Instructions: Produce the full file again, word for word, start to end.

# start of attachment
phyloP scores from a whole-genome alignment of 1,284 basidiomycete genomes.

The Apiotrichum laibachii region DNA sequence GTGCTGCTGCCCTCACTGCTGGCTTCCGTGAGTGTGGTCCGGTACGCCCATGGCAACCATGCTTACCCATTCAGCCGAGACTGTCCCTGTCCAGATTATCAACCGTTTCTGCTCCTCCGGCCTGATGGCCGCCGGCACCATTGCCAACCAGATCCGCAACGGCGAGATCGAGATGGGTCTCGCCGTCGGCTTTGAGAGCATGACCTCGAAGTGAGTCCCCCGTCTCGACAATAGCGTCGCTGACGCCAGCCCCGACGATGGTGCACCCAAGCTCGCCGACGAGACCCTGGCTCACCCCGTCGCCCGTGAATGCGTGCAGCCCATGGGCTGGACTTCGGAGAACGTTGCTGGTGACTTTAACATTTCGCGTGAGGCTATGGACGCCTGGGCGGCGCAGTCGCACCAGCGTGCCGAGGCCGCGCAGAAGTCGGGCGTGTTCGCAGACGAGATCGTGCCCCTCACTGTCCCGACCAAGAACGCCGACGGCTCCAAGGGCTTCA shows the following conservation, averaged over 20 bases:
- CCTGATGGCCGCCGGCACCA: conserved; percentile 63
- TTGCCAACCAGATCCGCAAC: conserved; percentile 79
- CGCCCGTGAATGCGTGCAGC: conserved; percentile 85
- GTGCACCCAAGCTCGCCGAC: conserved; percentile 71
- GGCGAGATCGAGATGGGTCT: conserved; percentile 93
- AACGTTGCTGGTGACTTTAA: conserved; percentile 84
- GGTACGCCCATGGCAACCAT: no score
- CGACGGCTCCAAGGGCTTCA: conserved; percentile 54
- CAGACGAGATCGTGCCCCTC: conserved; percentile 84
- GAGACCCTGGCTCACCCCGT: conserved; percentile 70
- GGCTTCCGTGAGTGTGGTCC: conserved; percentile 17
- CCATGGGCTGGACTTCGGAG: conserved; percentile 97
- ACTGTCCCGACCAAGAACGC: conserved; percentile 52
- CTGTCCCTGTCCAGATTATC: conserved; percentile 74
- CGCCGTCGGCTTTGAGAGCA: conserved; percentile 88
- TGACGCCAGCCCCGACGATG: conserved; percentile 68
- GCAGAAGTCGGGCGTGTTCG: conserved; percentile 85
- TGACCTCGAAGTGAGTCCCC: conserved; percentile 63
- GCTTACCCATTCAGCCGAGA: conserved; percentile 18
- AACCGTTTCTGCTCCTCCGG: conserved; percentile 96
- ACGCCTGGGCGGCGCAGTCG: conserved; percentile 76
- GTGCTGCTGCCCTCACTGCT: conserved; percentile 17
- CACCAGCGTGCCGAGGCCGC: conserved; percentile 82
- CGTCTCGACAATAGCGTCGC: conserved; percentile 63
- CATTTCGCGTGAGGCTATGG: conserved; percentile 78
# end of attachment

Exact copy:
phyloP scores from a whole-genome alignment of 1,284 basidiomycete genomes.

The Apiotrichum laibachii region DNA sequence GTGCTGCTGCCCTCACTGCTGGCTTCCGTGAGTGTGGTCCGGTACGCCCATGGCAACCATGCTTACCCATTCAGCCGAGACTGTCCCTGTCCAGATTATCAACCGTTTCTGCTCCTCCGGCCTGATGGCCGCCGGCACCATTGCCAACCAGATCCGCAACGGCGAGATCGAGATGGGTCTCGCCGTCGGCTTTGAGAGCATGACCTCGAAGTGAGTCCCCCGTCTCGACAATAGCGTCGCTGACGCCAGCCCCGACGATGGTGCACCCAAGCTCGCCGACGAGACCCTGGCTCACCCCGTCGCCCGTGAATGCGTGCAGCCCATGGGCTGGACTTCGGAGAACGTTGCTGGTGACTTTAACATTTCGCGTGAGGCTATGGACGCCTGGGCGGCGCAGTCGCACCAGCGTGCCGAGGCCGCGCAGAAGTCGGGCGTGTTCGCAGACGAGATCGTGCCCCTCACTGTCCCGACCAAGAACGCCGACGGCTCCAAGGGCTTCA shows the following conservation, averaged over 20 bases:
- CCTGATGGCCGCCGGCACCA: conserved; percentile 63
- TTGCCAACCAGATCCGCAAC: conserved; percentile 79
- CGCCCGTGAATGCGTGCAGC: conserved; percentile 85
- GTGCACCCAAGCTCGCCGAC: conserved; percentile 71
- GGCGAGATCGAGATGGGTCT: conserved; percentile 93
- AACGTTGCTGGTGACTTTAA: conserved; percentile 84
- GGTACGCCCATGGCAACCAT: no score
- CGACGGCTCCAAGGGCTTCA: conserved; percentile 54
- CAGACGAGATCGTGCCCCTC: conserved; percentile 84
- GAGACCCTGGCTCACCCCGT: conserved; percentile 70
- GGCTTCCGTGAGTGTGGTCC: conserved; percentile 17
- CCATGGGCTGGACTTCGGAG: conserved; percentile 97
- ACTGTCCCGACCAAGAACGC: conserved; percentile 52
- CTGTCCCTGTCCAGATTATC: conserved; percentile 74
- CGCCGTCGGCTTTGAGAGCA: conserved; percentile 88
- TGACGCCAGCCCCGACGATG: conserved; percentile 68
- GCAGAAGTCGGGCGTGTTCG: conserved; percentile 85
- TGACCTCGAAGTGAGTCCCC: conserved; percentile 63
- GCTTACCCATTCAGCCGAGA: conserved; percentile 18
- AACCGTTTCTGCTCCTCCGG: conserved; percentile 96
- ACGCCTGGGCGGCGCAGTCG: conserved; percentile 76
- GTGCTGCTGCCCTCACTGCT: conserved; percentile 17
- CACCAGCGTGCCGAGGCCGC: conserved; percentile 82
- CGTCTCGACAATAGCGTCGC: conserved; percentile 63
- CATTTCGCGTGAGGCTATGG: conserved; percentile 78